Away from the markets there are plenty of music stores that sell pirate dvd's(20,000VND) or cd's(10,000VND) they are all good quality. There are also loads of kids selling photo copies of books lots of Lonely Planet, history books from the war we paid between $US2-3 per book. There are also loads of sunglasses to be had either from stalls or from street vendors who walk around selling them my treat were Ray Ban $US3. There is so much to buy you will be spoilt for choice. So far none of my t-shirts have fallen apart and all my dvd's & cd's are in perfect working order.
This is one of the main markets in Saigon and one of the landmarks of the city, with its belfry and clock. Recently refurbished, inside you can find many everyday life items, as household items, food, tobacco, clothing, hats, hardware, parfums? And outside, in the streets around, you will find many local restaurants, chinese shops, and a lively atmosphere which is very pleasant to observe?
It was built in 1914 by the french who knew it as ?Les Halles Centrales?
This handbag shop sells everything from upmarket designer copy handbags to cheap fashionable handbags. Both my wife & me bought a lot of handbags here. Price ranging from USD$5 - USD$20 every item in the shop is tag with its selling price, so.. feel at ease buying cause there is no way that the shop will slash you. A part from handbags the shop also carries designer copy wallets both for men & women.
This shop is located in a district known as Quan GoVap, name street is Nguyen Kiem, F3, shop number 625B, shop name CityGirl Fashion... is actually near the Ho Chi Minh international airport. The shop is run by 2 ladies which... well to our surprise happens to be sisters.. one of them speaks english and they are extremely patient and courteous... despite of my wife's fickle mind.. they still serve with a smile. I have actually recommended many of my friends to the shop since then and their responds were all positive. SO... overall my wife & me give a 2 thumbs up for this handbag shop in Ho Chi Minh City!!
What to buy: items to look out for copy designer handbags... etc
What to pay: USD$5 - USD$20
A.M. Lacquerware is a beautiful lacquerware store right next to the Liberty 3 Hotel. Lacquerware is an art that is native to Vietnam. Here you can purchase dishware, photo albums, jewerly boxes, sandals, trays, etc made out of lacquerware. You can even order something with your own specifications if you just don't see the right purchase in the store itself. The staff is very sweet and if you do buy something they wrap it up so nicely and provide a rattan bag to carry your purchases in that is so beautiful itself, I now use it as a beach bag.
What to buy: For both of my trips to Vietnam, I purchased photo albums with lacquerware covers. They are a nice souvenier to bring back home to put your pictures of the area in. In the store they even have albums with the Vietnamese Flag on the front of them or women in ao zais.
What to pay: The prices are quite reasonable. For an 18 page photo album with very large pages you only pay about $6-8 US. This is much cheaper than any run of the mill photo album that you can purchase in the States.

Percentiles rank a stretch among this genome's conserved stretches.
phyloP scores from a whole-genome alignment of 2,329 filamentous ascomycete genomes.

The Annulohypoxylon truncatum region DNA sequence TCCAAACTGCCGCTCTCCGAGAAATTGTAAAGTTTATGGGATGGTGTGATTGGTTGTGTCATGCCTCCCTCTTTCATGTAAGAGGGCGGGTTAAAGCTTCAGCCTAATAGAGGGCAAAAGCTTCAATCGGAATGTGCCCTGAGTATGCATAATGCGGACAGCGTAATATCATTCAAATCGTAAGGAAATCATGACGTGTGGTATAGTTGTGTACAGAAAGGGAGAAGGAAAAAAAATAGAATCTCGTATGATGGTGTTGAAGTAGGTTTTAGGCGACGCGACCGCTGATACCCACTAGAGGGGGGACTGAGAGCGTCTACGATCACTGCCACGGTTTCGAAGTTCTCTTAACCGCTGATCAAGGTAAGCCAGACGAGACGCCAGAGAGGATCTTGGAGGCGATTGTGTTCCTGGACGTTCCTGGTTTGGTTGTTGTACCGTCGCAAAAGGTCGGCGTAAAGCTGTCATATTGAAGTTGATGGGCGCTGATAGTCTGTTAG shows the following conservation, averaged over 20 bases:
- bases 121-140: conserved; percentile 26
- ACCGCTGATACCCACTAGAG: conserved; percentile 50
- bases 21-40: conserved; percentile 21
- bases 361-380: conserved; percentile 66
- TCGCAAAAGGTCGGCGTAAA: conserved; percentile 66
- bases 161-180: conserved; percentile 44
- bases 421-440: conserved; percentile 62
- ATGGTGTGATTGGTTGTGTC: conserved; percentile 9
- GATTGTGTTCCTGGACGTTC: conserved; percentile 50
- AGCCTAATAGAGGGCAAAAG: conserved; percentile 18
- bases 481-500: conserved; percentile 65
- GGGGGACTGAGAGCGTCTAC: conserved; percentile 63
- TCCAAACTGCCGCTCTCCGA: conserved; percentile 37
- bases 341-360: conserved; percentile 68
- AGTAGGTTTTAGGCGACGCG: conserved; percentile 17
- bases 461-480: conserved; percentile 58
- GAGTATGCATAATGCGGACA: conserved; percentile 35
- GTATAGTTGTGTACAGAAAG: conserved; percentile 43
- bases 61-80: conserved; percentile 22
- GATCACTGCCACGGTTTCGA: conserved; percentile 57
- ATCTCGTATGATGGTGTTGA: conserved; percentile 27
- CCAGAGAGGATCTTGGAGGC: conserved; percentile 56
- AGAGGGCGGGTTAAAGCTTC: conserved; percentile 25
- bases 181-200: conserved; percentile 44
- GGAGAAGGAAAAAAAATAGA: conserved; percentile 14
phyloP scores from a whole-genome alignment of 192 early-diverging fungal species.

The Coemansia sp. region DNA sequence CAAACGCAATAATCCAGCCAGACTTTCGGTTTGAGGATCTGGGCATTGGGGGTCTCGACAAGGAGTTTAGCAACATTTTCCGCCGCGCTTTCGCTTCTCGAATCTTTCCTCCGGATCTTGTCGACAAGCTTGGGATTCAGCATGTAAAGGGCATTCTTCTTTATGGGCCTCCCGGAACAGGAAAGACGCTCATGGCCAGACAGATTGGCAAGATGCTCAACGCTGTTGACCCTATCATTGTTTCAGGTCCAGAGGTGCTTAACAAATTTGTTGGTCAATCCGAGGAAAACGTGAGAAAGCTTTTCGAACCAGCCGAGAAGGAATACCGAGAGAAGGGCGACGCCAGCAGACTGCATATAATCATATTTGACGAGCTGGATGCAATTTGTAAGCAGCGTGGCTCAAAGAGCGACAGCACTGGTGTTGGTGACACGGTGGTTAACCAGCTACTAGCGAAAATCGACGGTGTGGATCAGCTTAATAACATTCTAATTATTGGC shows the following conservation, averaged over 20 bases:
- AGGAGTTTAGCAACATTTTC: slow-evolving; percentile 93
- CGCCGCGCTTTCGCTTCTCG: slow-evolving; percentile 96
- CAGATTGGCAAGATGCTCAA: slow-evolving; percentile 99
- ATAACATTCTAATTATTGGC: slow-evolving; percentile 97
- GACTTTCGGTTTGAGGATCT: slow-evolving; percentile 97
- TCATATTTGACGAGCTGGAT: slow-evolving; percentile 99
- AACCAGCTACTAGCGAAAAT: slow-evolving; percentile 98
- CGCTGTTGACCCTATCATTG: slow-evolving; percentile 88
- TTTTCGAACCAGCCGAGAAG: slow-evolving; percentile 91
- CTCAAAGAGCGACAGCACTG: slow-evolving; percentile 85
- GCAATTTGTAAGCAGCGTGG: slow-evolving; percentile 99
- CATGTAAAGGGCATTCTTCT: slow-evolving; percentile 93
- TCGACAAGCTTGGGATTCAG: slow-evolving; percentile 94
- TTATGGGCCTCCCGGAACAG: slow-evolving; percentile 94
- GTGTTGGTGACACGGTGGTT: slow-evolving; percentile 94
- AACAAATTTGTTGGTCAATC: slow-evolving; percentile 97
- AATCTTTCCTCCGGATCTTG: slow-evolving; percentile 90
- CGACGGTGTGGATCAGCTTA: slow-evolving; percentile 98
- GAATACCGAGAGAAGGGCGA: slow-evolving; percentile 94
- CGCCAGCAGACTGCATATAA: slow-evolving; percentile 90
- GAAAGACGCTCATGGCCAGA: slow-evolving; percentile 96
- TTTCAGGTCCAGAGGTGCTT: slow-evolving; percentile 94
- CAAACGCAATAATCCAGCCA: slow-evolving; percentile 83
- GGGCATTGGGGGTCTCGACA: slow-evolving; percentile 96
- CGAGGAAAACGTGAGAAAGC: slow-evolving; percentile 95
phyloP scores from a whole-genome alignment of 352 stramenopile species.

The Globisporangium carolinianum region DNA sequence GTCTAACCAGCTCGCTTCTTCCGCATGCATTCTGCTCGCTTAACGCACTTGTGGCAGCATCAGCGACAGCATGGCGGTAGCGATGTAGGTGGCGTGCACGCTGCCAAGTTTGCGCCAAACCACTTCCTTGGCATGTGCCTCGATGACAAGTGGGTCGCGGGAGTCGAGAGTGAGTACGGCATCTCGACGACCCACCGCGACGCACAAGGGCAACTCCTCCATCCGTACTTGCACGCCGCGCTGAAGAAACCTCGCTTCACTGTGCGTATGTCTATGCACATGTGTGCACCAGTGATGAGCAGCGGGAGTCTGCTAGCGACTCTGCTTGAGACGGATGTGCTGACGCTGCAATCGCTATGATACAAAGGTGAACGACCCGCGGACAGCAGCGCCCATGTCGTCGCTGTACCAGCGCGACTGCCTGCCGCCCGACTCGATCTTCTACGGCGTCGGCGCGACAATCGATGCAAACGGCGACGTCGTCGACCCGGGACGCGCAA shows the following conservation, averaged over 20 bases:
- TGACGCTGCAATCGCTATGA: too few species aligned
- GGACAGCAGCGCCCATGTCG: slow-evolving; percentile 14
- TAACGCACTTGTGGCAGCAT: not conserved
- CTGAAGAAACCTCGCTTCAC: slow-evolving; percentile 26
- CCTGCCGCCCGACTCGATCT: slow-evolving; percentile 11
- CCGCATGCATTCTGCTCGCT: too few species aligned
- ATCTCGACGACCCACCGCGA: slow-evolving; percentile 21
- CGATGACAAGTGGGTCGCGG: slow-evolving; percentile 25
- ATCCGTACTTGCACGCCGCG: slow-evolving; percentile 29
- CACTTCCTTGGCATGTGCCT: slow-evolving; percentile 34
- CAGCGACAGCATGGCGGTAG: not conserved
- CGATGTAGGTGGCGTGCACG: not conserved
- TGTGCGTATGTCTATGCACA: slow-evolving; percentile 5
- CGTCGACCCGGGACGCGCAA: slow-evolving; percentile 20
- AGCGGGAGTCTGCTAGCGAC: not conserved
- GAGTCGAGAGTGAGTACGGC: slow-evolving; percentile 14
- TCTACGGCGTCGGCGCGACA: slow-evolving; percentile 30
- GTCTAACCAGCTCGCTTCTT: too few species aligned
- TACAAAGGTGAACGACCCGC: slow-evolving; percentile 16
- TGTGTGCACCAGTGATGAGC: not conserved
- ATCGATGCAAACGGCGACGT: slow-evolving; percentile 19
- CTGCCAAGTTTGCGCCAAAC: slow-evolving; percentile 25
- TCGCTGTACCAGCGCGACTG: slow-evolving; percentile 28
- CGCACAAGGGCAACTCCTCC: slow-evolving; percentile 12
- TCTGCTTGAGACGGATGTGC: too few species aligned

Ben Thanh Market - A large, indoor market ..........I guess a must visit for shopping or just to look.
This is a huge market that dates back to the days of French occupation.
This market has aisles and aisles of stalls that are arranged according to the types of items they are selling. The shops of Clothes, shoes and fabric items mostly stand in the front part of the market.
There is so much of interest here, have a look at the food section with the pickles, ducks and wines! Want something to nibble on like I did, and I could pick out my own selection of sweets.
Ben Thanh Market was very busy, so make sure you look after your money. I did find that some of the stalls were not that keen on moving their price much so didn't buy from them, there is plenty of others that will!
In the evening, stalls set up in the street beside the market.
OPEN daily from 7am to 7pm.
These shopkeepers certainly knows the Malay word "Murah-murah" which means "cheap, cheap" in English. Bargain at slightly more than 50% and slowly work from that. Or you could confuse them by parital bargaining in local dong and then switching over to US dollar and back to dong, (not necessary in that sequence) Works for me everytime.
The shops near the entrances and exit of this market somehow has got fixed prices, So bargaining is not encouraged. But if you go further in those little alleys, bargain as much as possible
What to buy: Lacquer ware, Vietnamese silk (price range from US$2 to US$ per metre), wooden carvings, coffee (price range from US$1 to US US$ per 100 gm) and lots of other stuff.
Its definitely cheaper to get stuff from here than Ben Thanh. BUT the variety is less. However, I noticed that the handicrafts are much more here and the best thing about is that there arent many tourist coming over to this side of town. So the vendors are much less fussy to "jack" up the price and much more willing to offer a good price for their wres. YOU STILL HAVE TO BARGAIN tho'
I got this nice "painting" in semi precious stones. If you have more time in HCMH, do spend time here. You won't regret it. This market is in District 5 which beyond the ever popular District 1 (touristy area)
If you want you could try Ben Thanh Market which is a bit higher priced than here. If you want Paintings, this Ben Thanh or Andong market is NOT the place to get it.
Other Interesting HCMC Places
What to buy: Handicrafts
What to pay: You have to bargain. Start at least 40% from the price you are quoted